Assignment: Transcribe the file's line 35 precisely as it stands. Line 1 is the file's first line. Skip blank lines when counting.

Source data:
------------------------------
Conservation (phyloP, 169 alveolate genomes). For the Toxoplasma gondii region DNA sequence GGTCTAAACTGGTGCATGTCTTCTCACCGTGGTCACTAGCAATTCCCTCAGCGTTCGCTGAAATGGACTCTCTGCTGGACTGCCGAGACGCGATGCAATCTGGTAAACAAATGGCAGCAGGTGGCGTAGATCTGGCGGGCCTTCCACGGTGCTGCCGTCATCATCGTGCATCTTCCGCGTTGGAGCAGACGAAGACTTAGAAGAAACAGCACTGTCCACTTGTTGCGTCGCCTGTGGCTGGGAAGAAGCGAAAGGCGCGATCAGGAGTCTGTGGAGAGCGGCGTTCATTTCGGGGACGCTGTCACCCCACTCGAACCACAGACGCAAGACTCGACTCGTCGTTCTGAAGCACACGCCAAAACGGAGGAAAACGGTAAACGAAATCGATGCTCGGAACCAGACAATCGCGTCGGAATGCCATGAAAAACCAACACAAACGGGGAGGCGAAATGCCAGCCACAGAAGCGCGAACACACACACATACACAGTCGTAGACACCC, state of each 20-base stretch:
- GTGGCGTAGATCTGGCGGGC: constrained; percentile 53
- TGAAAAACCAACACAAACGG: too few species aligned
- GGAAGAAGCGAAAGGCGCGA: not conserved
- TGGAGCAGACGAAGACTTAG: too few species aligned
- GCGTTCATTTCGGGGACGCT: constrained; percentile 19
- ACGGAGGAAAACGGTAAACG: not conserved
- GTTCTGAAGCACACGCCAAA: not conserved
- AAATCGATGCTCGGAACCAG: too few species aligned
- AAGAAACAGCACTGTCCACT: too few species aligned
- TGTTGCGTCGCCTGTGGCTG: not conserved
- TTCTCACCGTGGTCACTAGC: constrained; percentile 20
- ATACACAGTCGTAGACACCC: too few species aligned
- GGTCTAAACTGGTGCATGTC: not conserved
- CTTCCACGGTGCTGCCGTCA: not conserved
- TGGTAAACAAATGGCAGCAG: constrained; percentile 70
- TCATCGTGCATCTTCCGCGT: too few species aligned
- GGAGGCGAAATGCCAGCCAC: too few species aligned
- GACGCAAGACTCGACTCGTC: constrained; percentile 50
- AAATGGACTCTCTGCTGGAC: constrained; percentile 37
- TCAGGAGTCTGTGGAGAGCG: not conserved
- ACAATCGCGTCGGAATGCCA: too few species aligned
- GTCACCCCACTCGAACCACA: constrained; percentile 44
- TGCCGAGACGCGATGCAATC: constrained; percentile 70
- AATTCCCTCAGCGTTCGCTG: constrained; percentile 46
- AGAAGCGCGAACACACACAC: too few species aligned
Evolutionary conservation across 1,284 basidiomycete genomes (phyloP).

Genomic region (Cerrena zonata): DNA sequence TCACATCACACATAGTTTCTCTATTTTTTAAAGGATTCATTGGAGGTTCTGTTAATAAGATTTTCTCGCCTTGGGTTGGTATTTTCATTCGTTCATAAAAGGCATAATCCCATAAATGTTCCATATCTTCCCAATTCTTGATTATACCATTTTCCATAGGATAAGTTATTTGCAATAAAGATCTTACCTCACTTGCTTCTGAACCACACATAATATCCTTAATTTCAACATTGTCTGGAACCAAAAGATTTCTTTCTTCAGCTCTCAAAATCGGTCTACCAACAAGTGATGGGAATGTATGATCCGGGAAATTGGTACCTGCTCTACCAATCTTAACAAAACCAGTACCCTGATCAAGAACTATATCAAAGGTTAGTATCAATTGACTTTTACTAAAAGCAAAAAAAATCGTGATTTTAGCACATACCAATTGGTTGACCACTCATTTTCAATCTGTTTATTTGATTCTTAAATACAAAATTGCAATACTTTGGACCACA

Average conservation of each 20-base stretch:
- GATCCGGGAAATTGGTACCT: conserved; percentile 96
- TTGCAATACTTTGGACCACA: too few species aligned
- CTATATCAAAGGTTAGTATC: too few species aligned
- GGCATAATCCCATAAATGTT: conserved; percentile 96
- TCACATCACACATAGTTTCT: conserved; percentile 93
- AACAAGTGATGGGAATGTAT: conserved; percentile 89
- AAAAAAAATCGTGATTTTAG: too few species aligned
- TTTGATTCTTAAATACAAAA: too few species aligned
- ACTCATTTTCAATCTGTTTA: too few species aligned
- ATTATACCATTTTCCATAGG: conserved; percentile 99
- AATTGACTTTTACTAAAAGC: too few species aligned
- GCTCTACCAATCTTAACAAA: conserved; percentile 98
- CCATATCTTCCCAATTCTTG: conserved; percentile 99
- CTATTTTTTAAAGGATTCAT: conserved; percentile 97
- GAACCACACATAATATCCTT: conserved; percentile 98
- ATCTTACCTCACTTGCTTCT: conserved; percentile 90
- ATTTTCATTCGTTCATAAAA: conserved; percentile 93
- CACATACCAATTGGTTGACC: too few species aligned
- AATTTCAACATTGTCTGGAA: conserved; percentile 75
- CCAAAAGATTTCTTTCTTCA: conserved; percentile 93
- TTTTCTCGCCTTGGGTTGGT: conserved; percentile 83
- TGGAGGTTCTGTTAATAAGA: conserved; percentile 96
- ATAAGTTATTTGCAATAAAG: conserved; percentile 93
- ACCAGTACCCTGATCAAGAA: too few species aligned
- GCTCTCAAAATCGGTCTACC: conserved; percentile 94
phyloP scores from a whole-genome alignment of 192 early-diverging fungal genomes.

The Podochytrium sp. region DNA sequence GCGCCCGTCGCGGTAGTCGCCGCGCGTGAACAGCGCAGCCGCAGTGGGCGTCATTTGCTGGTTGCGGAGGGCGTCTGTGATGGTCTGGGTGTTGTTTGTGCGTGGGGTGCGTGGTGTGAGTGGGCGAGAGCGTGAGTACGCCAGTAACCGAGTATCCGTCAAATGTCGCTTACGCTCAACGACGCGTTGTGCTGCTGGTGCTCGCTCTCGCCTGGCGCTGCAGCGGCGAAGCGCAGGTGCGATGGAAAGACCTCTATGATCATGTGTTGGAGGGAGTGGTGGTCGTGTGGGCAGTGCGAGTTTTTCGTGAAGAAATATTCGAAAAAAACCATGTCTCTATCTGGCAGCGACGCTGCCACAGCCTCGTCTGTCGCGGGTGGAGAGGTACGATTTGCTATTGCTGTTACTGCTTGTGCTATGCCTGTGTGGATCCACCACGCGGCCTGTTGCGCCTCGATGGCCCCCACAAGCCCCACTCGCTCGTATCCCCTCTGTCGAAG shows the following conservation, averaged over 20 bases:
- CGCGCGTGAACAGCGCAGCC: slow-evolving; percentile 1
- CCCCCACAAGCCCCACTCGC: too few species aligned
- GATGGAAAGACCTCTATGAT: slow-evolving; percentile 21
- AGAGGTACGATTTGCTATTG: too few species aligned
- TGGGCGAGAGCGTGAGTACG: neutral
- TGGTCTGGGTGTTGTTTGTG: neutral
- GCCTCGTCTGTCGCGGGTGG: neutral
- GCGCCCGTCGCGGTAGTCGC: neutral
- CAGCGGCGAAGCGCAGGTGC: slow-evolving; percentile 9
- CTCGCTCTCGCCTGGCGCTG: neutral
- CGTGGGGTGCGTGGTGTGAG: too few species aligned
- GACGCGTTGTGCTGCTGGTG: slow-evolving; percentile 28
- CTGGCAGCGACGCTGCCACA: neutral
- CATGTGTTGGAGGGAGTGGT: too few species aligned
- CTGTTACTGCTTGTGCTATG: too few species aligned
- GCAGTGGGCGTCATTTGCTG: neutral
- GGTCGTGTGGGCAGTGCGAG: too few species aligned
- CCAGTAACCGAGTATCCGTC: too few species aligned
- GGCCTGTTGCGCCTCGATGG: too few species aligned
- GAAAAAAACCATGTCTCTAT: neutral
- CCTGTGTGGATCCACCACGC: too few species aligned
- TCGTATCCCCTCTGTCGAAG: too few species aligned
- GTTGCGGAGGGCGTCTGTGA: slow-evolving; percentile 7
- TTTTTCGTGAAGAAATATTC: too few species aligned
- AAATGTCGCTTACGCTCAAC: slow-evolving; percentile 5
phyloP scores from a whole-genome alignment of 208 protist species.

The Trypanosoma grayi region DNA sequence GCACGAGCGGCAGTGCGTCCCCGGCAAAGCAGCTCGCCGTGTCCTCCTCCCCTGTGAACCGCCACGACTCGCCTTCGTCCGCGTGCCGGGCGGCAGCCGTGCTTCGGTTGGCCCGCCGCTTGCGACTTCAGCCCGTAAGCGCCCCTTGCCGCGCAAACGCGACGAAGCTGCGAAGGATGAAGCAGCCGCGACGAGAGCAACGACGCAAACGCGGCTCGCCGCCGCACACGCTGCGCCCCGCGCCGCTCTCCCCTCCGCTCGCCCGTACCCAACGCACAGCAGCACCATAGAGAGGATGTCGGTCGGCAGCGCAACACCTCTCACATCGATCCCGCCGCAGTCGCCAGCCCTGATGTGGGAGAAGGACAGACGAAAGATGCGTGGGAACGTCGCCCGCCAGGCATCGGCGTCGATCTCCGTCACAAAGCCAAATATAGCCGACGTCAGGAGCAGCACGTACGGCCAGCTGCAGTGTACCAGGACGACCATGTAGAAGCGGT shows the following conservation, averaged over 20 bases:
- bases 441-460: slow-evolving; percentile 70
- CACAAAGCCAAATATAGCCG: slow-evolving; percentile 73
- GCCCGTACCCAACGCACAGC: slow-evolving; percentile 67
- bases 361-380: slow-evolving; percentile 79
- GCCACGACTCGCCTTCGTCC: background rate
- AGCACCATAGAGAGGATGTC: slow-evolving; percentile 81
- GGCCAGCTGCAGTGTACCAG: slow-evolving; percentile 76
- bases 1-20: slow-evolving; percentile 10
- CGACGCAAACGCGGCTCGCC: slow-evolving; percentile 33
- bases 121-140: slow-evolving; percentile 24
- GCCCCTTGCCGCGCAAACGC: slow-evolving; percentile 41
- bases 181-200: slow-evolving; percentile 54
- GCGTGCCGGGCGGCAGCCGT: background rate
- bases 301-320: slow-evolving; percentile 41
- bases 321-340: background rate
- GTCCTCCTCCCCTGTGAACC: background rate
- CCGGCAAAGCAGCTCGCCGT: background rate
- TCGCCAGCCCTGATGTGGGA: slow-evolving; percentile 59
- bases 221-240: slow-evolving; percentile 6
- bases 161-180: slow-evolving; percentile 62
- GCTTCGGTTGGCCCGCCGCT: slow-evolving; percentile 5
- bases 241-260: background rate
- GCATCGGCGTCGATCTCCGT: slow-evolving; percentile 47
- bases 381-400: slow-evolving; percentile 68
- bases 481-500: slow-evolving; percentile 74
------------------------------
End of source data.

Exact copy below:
- AACAAGTGATGGGAATGTAT: conserved; percentile 89